(I want to point out that I do not agree with all, or even a majority of, Lovecraft’s views. His ideas of cosmicism is, in my opinion, brilliant in both its content and in the way that he expresses that view in his stories. Other aspects, like his racism, are things that I in no way condone or empathize with.)

George RR Martin: If I was to point at one book and say that is why I love reading, it would be George RR Martin’s A Song of Ice and Fire. Ever since reading it, the ultimate goal of my own writing has changed. If I can make a single person feel as I do every time I read those books, I’ll call my life a success even if I die in a gutter somewhere.

(If there was space here for a fourth…or, er, fifth…I’d go with Jeff VanderMeer)

All your books disappear mysteriously overnight, but insurance pays up for them - with which authors/particular books do you begin replacing them? Are there any that you would like to exempt from this hypothetical example as the copy itself is too precious to lose?

I'd replace my Martin, VanderMeer, Lovecraft, Ligotti, and Reynolds first. In part because those are some of the few books that manage to fit on my one bookcase, so I could at least pretend I have something, with those there. Though I'd miss the hundred or two books on my couch and floor.

My Brandon Sanderson books are all signed, and I’d prefer to not lose them. My A Song of Ice and Fire novels are beaten to hell and back (I’ve read them twice, my sister’s working on them as well) and, though I do plan to someday acquire a hardcover set, I would like to keep these volumes as a memento long after they’re wholly trashed. My volume of Lovecraft’s fiction, with little marks in the table of contents for each time I read a story (I’ve done The Colour out of Space and The Outsider a half dozen times each in the two years that I’ve had the volume) is something worth far more to me than the dollar ammount. Finally, my collection of Ligotti’s work – burgeoning as it is – is precious to me. Ligotti’s work is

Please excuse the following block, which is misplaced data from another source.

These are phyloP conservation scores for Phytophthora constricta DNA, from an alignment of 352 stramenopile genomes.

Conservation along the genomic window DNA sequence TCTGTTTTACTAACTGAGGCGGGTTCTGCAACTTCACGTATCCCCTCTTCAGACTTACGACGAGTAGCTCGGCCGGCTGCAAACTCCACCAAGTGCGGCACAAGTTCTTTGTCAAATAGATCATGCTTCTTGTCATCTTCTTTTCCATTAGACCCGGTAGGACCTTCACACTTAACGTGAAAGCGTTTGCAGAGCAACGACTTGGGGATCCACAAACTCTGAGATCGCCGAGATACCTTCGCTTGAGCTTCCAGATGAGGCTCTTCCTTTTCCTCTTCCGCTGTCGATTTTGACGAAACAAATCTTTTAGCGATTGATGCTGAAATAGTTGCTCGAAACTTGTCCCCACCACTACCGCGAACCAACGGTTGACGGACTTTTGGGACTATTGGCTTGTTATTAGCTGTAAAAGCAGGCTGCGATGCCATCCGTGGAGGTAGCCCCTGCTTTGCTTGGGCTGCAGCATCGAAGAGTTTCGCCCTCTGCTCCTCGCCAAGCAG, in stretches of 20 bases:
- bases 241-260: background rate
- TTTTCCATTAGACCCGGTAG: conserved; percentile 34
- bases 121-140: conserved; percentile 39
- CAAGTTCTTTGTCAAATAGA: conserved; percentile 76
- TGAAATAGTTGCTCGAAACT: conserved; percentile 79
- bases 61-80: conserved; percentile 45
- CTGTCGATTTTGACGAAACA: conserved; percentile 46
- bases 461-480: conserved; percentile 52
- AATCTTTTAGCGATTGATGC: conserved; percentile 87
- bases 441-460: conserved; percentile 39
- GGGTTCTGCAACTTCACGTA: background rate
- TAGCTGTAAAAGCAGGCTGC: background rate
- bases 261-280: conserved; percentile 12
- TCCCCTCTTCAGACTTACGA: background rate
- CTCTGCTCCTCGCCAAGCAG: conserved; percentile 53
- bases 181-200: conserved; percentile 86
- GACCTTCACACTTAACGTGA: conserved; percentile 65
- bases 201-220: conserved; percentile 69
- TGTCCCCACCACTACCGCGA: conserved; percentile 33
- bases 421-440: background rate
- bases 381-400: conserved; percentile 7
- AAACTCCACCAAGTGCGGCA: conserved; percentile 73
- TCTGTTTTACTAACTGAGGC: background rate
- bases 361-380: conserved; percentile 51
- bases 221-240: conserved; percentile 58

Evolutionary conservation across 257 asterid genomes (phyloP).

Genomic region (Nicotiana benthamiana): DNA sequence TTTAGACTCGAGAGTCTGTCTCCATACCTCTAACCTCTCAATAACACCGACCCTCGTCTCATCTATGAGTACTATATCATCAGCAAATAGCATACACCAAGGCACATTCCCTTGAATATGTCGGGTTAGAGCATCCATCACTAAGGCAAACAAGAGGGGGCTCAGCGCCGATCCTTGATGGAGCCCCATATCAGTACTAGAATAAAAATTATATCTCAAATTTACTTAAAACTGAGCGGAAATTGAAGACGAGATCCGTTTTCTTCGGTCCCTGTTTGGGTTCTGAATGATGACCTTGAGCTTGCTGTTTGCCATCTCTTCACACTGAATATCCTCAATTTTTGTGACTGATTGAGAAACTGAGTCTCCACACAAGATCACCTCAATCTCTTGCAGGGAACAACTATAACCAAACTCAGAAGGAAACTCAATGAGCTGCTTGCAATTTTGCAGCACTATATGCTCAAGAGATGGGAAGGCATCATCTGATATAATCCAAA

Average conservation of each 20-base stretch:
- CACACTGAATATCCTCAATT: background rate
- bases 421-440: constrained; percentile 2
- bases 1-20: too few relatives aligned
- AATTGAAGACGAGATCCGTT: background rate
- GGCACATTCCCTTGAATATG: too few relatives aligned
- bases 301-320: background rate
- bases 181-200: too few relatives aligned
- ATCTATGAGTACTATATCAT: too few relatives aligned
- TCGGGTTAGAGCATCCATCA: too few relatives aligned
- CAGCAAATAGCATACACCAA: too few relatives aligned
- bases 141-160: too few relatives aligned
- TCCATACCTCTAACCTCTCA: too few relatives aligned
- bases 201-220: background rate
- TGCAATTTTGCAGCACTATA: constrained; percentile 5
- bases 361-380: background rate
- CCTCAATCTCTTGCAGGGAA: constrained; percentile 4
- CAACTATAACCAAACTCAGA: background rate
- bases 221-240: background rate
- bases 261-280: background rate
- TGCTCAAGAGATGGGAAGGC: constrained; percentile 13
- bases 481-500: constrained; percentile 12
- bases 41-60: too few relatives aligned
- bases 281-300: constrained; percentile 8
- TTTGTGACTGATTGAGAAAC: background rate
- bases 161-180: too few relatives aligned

rare and, though I suppose this fictional insurance company would provide me with equally nice copies, the satisfaction of slowly building up a set is a satisfaction all its own.

Is there an author whose book recommendations, even short blurb-acclaim on the cover, will persuade you to read it?

I can think of authors whose recommendation would certainly intrigue me, but I can’t think of a single author for whom I’d read any book, no matter how unappealing it looked to me. I’ll give anything with a recommendation from Martin, Gaiman, Rothfuss, or VanderMeer a closer look, though, and it’s not even a slight exaggeration to say that my classic horror reading is derived entirely from Lovecraft’s Supernatural in Literature.


  1. You have some delicious books listed here. I've never read a lot of the authors you've read. For example, Stephen King, Phillip K. Dick, Joe Hill, Jeff VanderMeer... just reading this bulked my "To Be Read" pile astronomically.

    As for keeping tattered books, I do the same thing. The MIsts of Avalon is a book I keep more because of it's a momento, like you mentioned above. The cover is tattered, I've written notes all over inside from some school project in high school.... I haven't re-read it in years. I have a feeling if I did I'd be far less thrilled about it than I remember being but it's the book that kind of started me into fantasy! I have to keep it! It's tattered and torn cover and etc is just proof of how important it was to me at one point.

    Funny how stuff like that is kind of like a badge of honor with certain books.

    As for getting hard covers of Malazan, I plan on doing that, too. I have the small paperbacks right now. I really want either the larger paperbacks or hard covers for that series.

  2. "To be totally honest, the degree that I identify with a man who died broke and, by all objective measures, a failure is sort of worrysome"

    Hehehe, for what it's worth, I believe in ya

  3. Awesome, Sarah, glad I gave you some more books to read. My list is sort of scary at the moment, but I guess that's got to be a good thing. I think the whole blogging thing has been the worst thing that's ever happened to my wallet. Every blog I go to (and yours certainly isn't an exception) I find myself wanting to buy three more hardbacks.